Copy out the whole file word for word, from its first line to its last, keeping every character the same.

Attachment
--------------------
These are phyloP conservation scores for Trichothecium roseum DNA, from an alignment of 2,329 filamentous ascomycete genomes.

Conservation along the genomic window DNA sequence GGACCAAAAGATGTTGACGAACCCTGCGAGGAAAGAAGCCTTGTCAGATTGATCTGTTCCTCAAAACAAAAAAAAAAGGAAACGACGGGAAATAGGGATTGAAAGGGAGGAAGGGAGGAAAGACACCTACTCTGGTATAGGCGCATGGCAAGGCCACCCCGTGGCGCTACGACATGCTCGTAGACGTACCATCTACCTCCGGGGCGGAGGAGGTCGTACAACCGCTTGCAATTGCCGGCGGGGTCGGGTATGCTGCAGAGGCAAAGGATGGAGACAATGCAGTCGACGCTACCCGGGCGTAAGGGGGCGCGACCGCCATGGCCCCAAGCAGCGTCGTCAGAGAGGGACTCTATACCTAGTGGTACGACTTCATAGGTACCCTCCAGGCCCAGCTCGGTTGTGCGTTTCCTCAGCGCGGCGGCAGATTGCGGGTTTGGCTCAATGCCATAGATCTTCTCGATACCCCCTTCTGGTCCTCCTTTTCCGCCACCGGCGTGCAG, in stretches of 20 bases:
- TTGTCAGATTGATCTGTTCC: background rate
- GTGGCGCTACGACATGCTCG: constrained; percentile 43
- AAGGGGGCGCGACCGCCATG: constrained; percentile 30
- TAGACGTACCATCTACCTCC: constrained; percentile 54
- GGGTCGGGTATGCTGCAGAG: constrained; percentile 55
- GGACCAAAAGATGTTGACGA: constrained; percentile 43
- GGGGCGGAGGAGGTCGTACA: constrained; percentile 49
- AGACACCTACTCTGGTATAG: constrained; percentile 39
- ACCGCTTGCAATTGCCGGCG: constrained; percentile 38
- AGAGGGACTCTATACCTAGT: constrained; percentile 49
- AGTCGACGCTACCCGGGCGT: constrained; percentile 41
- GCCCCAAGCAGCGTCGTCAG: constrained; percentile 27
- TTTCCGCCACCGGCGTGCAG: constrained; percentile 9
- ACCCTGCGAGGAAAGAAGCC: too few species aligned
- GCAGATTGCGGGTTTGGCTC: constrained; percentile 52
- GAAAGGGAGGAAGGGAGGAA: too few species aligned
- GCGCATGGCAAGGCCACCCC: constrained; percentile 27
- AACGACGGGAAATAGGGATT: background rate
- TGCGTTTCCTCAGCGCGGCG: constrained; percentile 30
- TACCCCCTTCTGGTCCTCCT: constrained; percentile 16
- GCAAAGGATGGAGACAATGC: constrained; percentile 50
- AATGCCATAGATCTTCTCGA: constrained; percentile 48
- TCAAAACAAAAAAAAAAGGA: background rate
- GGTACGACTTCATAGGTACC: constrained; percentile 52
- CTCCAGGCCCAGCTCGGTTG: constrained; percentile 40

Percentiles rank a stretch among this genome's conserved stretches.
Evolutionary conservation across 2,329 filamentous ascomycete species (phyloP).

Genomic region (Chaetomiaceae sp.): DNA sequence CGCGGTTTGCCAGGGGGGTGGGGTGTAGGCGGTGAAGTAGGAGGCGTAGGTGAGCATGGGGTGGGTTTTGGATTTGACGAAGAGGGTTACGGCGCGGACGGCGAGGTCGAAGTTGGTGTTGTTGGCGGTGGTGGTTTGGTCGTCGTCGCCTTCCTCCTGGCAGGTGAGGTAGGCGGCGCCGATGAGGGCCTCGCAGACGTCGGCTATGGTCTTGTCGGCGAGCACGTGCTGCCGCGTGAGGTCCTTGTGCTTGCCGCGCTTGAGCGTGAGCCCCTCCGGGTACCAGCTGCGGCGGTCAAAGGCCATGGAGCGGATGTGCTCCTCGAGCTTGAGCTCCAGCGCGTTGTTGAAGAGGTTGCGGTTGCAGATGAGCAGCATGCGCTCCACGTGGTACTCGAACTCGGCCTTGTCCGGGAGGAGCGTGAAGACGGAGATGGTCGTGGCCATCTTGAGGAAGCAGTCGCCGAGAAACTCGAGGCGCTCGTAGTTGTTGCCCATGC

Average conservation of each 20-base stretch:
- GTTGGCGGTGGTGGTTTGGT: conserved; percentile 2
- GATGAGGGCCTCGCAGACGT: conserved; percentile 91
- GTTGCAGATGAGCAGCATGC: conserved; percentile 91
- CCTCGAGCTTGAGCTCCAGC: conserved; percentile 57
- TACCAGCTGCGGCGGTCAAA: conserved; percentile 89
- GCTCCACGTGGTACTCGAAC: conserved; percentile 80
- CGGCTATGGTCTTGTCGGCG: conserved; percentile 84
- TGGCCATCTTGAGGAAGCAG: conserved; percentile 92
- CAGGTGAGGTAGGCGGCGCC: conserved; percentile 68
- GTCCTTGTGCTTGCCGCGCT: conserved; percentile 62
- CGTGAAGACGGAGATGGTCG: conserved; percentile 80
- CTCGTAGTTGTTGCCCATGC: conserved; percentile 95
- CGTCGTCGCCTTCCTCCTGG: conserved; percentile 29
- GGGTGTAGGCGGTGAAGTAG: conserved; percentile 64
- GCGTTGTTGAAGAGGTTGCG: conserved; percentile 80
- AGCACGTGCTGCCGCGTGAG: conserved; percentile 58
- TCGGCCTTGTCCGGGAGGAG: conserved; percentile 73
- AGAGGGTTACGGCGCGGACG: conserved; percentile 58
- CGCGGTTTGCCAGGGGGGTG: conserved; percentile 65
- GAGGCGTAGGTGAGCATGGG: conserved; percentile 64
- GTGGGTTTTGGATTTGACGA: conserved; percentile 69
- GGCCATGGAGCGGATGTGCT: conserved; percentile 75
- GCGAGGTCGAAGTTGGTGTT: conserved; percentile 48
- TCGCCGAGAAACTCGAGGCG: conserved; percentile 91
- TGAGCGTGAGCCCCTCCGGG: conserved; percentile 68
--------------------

These are phyloP conservation scores for Trichothecium roseum DNA, from an alignment of 2,329 filamentous ascomycete genomes.

Conservation along the genomic window DNA sequence GGACCAAAAGATGTTGACGAACCCTGCGAGGAAAGAAGCCTTGTCAGATTGATCTGTTCCTCAAAACAAAAAAAAAAGGAAACGACGGGAAATAGGGATTGAAAGGGAGGAAGGGAGGAAAGACACCTACTCTGGTATAGGCGCATGGCAAGGCCACCCCGTGGCGCTACGACATGCTCGTAGACGTACCATCTACCTCCGGGGCGGAGGAGGTCGTACAACCGCTTGCAATTGCCGGCGGGGTCGGGTATGCTGCAGAGGCAAAGGATGGAGACAATGCAGTCGACGCTACCCGGGCGTAAGGGGGCGCGACCGCCATGGCCCCAAGCAGCGTCGTCAGAGAGGGACTCTATACCTAGTGGTACGACTTCATAGGTACCCTCCAGGCCCAGCTCGGTTGTGCGTTTCCTCAGCGCGGCGGCAGATTGCGGGTTTGGCTCAATGCCATAGATCTTCTCGATACCCCCTTCTGGTCCTCCTTTTCCGCCACCGGCGTGCAG, in stretches of 20 bases:
- TTGTCAGATTGATCTGTTCC: background rate
- GTGGCGCTACGACATGCTCG: constrained; percentile 43
- AAGGGGGCGCGACCGCCATG: constrained; percentile 30
- TAGACGTACCATCTACCTCC: constrained; percentile 54
- GGGTCGGGTATGCTGCAGAG: constrained; percentile 55
- GGACCAAAAGATGTTGACGA: constrained; percentile 43
- GGGGCGGAGGAGGTCGTACA: constrained; percentile 49
- AGACACCTACTCTGGTATAG: constrained; percentile 39
- ACCGCTTGCAATTGCCGGCG: constrained; percentile 38
- AGAGGGACTCTATACCTAGT: constrained; percentile 49
- AGTCGACGCTACCCGGGCGT: constrained; percentile 41
- GCCCCAAGCAGCGTCGTCAG: constrained; percentile 27
- TTTCCGCCACCGGCGTGCAG: constrained; percentile 9
- ACCCTGCGAGGAAAGAAGCC: too few species aligned
- GCAGATTGCGGGTTTGGCTC: constrained; percentile 52
- GAAAGGGAGGAAGGGAGGAA: too few species aligned
- GCGCATGGCAAGGCCACCCC: constrained; percentile 27
- AACGACGGGAAATAGGGATT: background rate
- TGCGTTTCCTCAGCGCGGCG: constrained; percentile 30
- TACCCCCTTCTGGTCCTCCT: constrained; percentile 16
- GCAAAGGATGGAGACAATGC: constrained; percentile 50
- AATGCCATAGATCTTCTCGA: constrained; percentile 48
- TCAAAACAAAAAAAAAAGGA: background rate
- GGTACGACTTCATAGGTACC: constrained; percentile 52
- CTCCAGGCCCAGCTCGGTTG: constrained; percentile 40

Percentiles rank a stretch among this genome's conserved stretches.
Evolutionary conservation across 2,329 filamentous ascomycete species (phyloP).

Genomic region (Chaetomiaceae sp.): DNA sequence CGCGGTTTGCCAGGGGGGTGGGGTGTAGGCGGTGAAGTAGGAGGCGTAGGTGAGCATGGGGTGGGTTTTGGATTTGACGAAGAGGGTTACGGCGCGGACGGCGAGGTCGAAGTTGGTGTTGTTGGCGGTGGTGGTTTGGTCGTCGTCGCCTTCCTCCTGGCAGGTGAGGTAGGCGGCGCCGATGAGGGCCTCGCAGACGTCGGCTATGGTCTTGTCGGCGAGCACGTGCTGCCGCGTGAGGTCCTTGTGCTTGCCGCGCTTGAGCGTGAGCCCCTCCGGGTACCAGCTGCGGCGGTCAAAGGCCATGGAGCGGATGTGCTCCTCGAGCTTGAGCTCCAGCGCGTTGTTGAAGAGGTTGCGGTTGCAGATGAGCAGCATGCGCTCCACGTGGTACTCGAACTCGGCCTTGTCCGGGAGGAGCGTGAAGACGGAGATGGTCGTGGCCATCTTGAGGAAGCAGTCGCCGAGAAACTCGAGGCGCTCGTAGTTGTTGCCCATGC

Average conservation of each 20-base stretch:
- GTTGGCGGTGGTGGTTTGGT: conserved; percentile 2
- GATGAGGGCCTCGCAGACGT: conserved; percentile 91
- GTTGCAGATGAGCAGCATGC: conserved; percentile 91
- CCTCGAGCTTGAGCTCCAGC: conserved; percentile 57
- TACCAGCTGCGGCGGTCAAA: conserved; percentile 89
- GCTCCACGTGGTACTCGAAC: conserved; percentile 80
- CGGCTATGGTCTTGTCGGCG: conserved; percentile 84
- TGGCCATCTTGAGGAAGCAG: conserved; percentile 92
- CAGGTGAGGTAGGCGGCGCC: conserved; percentile 68
- GTCCTTGTGCTTGCCGCGCT: conserved; percentile 62
- CGTGAAGACGGAGATGGTCG: conserved; percentile 80
- CTCGTAGTTGTTGCCCATGC: conserved; percentile 95
- CGTCGTCGCCTTCCTCCTGG: conserved; percentile 29
- GGGTGTAGGCGGTGAAGTAG: conserved; percentile 64
- GCGTTGTTGAAGAGGTTGCG: conserved; percentile 80
- AGCACGTGCTGCCGCGTGAG: conserved; percentile 58
- TCGGCCTTGTCCGGGAGGAG: conserved; percentile 73
- AGAGGGTTACGGCGCGGACG: conserved; percentile 58
- CGCGGTTTGCCAGGGGGGTG: conserved; percentile 65
- GAGGCGTAGGTGAGCATGGG: conserved; percentile 64
- GTGGGTTTTGGATTTGACGA: conserved; percentile 69
- GGCCATGGAGCGGATGTGCT: conserved; percentile 75
- GCGAGGTCGAAGTTGGTGTT: conserved; percentile 48
- TCGCCGAGAAACTCGAGGCG: conserved; percentile 91
- TGAGCGTGAGCCCCTCCGGG: conserved; percentile 68